Richard W. “Dick” Cashman, age 93, passed away peacefully, surrounded by his wife and children, on September 23, 2021 at Frontida Assisted Living in Kimberly, Wisconsin, ending a courageous battle with complications of dementia.
Richard was preceded in death by his oldest son, Steven Cashman, and four grandsons, Brian Ingalls and Joseph Safranski, and infant twins Richard and Alexander Verstegen. He is survived by his beloved wife, Joan M. (Mitchell), and his children Sandy Cashman (and Jim Becker), Sherrie Verstegen (and Mike), Debbie Safranski (and Andy), Bob Cashman (and Linda), and also by ten grandchildren, Jeff, Anne, Elizabeth, Donna, Scott, Eric, Adam, Emily, Jessica and Katie, and 22 great-grandchildren.
Born in Connecticut in 1928, the youngest child of George and Marion (Peck) Cashman, Richard grew up with the attention of his doting older sisters, Betty and Jean. He left high school at the tender age of 17 to join the army, where he was stationed in South Korea. He was proud of the privilege to serve his country for all of his days.
Upon returning from South Korea, Richard enrolled at Wesleyan University, and graduated with a bachelor’s degree in English. Soon after graduating, he went to visit his grandmother in Upstate New York, where he met and fell in love with the girl next door, Joan Mary Mitchell. They immediately hit it off and corresponded while he was away. Upon their third in-person visit, he proposed marriage, and she accepted. As she often explained, “I had been around long enough to know a good man when I met one!”
Together they raised five children, moving from Connecticut to New Jersey to New York State, and finally settling in Wisconsin in 1972. They spent time together on their shared passions: tennis (winning many tournaments), card games, big family gatherings, cooking, road trips, golf (he got two holes one the same year), gardening, and music – always there was music.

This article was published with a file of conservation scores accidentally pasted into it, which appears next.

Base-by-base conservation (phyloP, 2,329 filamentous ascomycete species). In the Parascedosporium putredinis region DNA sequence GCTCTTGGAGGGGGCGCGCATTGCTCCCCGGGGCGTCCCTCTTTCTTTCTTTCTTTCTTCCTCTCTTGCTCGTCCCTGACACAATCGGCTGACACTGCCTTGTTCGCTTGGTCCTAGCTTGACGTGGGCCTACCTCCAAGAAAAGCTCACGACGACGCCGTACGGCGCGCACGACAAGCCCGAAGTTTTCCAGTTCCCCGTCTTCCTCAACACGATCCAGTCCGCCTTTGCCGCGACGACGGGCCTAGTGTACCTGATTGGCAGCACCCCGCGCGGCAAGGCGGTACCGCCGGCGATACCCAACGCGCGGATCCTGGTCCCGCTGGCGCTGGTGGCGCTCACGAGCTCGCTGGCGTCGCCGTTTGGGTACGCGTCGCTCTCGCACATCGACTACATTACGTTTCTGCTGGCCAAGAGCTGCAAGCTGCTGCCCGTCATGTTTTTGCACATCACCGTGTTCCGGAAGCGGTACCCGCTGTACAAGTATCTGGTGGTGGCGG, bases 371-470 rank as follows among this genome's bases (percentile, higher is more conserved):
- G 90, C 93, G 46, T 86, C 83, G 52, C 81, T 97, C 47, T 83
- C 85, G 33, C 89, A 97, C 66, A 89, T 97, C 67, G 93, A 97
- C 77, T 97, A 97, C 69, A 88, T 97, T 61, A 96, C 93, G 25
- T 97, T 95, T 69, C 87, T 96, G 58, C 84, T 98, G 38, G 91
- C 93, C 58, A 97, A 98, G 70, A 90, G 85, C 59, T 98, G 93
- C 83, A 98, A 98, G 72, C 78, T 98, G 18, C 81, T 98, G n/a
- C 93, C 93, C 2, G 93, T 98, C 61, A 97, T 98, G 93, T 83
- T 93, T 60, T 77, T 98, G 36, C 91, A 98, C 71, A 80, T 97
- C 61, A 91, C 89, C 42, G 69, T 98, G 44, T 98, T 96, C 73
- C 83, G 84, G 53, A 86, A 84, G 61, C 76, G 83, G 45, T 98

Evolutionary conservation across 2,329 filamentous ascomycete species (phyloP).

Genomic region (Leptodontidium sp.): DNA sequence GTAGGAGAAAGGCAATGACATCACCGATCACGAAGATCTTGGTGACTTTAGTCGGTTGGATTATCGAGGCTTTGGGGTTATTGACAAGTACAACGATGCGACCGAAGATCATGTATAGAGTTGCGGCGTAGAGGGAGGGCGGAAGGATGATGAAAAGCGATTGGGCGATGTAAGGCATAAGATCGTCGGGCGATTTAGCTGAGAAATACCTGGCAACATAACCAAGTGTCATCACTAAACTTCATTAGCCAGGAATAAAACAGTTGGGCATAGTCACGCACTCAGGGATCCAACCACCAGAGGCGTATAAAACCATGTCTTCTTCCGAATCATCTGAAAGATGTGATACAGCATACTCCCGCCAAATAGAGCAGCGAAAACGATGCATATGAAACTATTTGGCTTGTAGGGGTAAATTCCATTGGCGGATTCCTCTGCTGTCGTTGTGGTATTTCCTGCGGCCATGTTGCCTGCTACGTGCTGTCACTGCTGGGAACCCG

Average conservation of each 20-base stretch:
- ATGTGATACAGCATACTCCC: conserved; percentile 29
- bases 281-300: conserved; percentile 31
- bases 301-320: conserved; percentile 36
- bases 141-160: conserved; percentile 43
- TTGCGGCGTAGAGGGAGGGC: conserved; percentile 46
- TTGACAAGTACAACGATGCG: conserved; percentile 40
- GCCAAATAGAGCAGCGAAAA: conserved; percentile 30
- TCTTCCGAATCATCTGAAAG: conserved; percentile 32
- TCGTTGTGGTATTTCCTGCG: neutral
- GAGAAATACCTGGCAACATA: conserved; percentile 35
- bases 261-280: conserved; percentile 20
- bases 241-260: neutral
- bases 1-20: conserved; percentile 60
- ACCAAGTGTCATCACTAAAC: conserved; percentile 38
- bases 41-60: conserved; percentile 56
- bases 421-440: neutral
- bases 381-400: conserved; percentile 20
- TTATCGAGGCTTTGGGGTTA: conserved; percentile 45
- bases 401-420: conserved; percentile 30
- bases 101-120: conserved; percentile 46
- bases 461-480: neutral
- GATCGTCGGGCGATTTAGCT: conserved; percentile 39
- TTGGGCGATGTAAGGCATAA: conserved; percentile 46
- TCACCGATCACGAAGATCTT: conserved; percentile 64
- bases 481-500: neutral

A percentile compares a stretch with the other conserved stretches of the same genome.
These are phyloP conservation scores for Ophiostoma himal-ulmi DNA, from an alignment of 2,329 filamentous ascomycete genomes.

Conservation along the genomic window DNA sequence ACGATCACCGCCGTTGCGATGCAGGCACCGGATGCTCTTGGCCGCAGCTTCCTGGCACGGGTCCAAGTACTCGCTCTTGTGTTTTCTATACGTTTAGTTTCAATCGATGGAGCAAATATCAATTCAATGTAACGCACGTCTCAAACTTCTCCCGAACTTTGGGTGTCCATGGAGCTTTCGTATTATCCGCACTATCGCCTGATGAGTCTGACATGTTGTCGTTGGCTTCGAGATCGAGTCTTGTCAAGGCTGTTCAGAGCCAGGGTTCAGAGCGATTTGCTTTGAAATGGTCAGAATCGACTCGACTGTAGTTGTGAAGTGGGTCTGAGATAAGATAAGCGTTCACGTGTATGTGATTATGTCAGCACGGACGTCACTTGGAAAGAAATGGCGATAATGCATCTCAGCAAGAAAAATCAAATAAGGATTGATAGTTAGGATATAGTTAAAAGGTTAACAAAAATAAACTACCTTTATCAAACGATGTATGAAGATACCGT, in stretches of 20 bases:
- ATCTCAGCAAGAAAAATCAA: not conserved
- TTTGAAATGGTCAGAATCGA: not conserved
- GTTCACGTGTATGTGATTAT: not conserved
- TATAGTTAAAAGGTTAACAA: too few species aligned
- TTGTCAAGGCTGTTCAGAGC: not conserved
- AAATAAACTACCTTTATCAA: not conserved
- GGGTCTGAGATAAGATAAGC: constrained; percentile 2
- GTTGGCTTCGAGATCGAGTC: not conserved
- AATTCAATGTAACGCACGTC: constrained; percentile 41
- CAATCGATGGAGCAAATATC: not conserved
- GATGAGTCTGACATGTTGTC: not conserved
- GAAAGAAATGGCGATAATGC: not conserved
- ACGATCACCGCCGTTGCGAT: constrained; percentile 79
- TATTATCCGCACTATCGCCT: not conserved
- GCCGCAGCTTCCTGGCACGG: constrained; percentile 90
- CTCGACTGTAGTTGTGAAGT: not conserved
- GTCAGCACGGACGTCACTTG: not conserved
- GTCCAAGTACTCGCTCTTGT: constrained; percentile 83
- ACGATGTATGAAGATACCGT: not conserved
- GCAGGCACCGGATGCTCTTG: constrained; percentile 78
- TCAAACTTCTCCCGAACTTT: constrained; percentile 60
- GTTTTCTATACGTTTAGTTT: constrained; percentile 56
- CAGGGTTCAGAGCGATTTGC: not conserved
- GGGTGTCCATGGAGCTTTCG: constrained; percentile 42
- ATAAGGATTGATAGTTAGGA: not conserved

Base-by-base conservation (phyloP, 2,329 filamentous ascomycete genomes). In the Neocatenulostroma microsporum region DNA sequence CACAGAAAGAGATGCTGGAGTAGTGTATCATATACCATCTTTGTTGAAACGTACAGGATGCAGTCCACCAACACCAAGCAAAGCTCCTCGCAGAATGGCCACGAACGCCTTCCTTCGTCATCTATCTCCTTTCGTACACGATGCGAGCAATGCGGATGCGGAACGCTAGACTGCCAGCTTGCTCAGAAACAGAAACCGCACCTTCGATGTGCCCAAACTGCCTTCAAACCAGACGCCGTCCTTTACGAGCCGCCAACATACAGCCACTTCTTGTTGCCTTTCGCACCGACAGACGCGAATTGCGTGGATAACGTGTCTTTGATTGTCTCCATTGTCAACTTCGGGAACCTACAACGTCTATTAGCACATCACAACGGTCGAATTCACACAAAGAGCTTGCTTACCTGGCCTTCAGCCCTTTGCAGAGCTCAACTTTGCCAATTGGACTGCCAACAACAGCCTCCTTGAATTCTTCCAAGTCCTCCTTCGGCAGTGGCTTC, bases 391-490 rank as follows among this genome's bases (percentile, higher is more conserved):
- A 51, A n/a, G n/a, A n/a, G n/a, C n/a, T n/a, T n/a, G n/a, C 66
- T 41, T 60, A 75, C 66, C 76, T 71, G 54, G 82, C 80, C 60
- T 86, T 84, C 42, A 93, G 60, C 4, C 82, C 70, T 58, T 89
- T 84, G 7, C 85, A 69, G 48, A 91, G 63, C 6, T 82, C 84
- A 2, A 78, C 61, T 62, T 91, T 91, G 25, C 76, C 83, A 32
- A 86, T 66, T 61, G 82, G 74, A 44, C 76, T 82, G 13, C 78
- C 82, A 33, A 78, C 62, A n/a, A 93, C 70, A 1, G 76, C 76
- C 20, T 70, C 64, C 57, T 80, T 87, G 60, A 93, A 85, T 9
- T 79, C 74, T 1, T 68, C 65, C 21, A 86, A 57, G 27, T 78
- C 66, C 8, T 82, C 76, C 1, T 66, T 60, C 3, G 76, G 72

Richard had a passion for Dixieland jazz and was a self-taught horn player who learned to play trumpet and cornet by ear, by playing along with his favorite records. Richard and Joan enjoyed going out to hear to local jazz musicians where Richard was regularly invited to play along, and even sing a few songs. Jamming with other musicians was one of his greatest loves. Audiences adored him, and his daughters were often accosted by strangers with, “your Dad is SO cute!”
Richard’s professional career took him from metallurgical engineering and various positions on the East Coast to general manager of the Valley Cast company where he won numerous business management awards, and ultimately helped facilitate a successful international merger enabling him to retire at the age of 58. He and Joan moved to Naples, Florida where they enjoyed 28 years of sunshine, tennis, golf, music and friends, with lots of visits from kids and grandkids, spending summers in Wisconsin. They settled back in Wisconsin permanently in 2015 to be closer to family.
Richard grew up in the John Wayne era when “men were men” as he put it, but the rule that “real men don’t cry” didn’t apply to him. He was as sentimental as they come and could unashamedly shed tears over a sad dog movie as easily as at a happy family gathering. He felt everything deeply and sincerely. He liked to coin sayings and pass them along as fatherly advice, like “always remember – hugs are good!” and “family is everything,” and “never give up!”
His legacy of love, generosity, and joy of living will carry on through the generations of the extended Cashman Family. The Family wishes to give special thanks to the care givers at Frontida Assisted Living for their incredible love and service through this difficult journey.
A Memorial Service will be held at Wichmann Funeral Home at a date yet to be determined. A second notice will be posted closer to the service, or details can be accessed at wichmannfargo.com as soon as they are available.
Hugs are good
Family is everything
Never give up
Music is essential
No such thing as too much garlic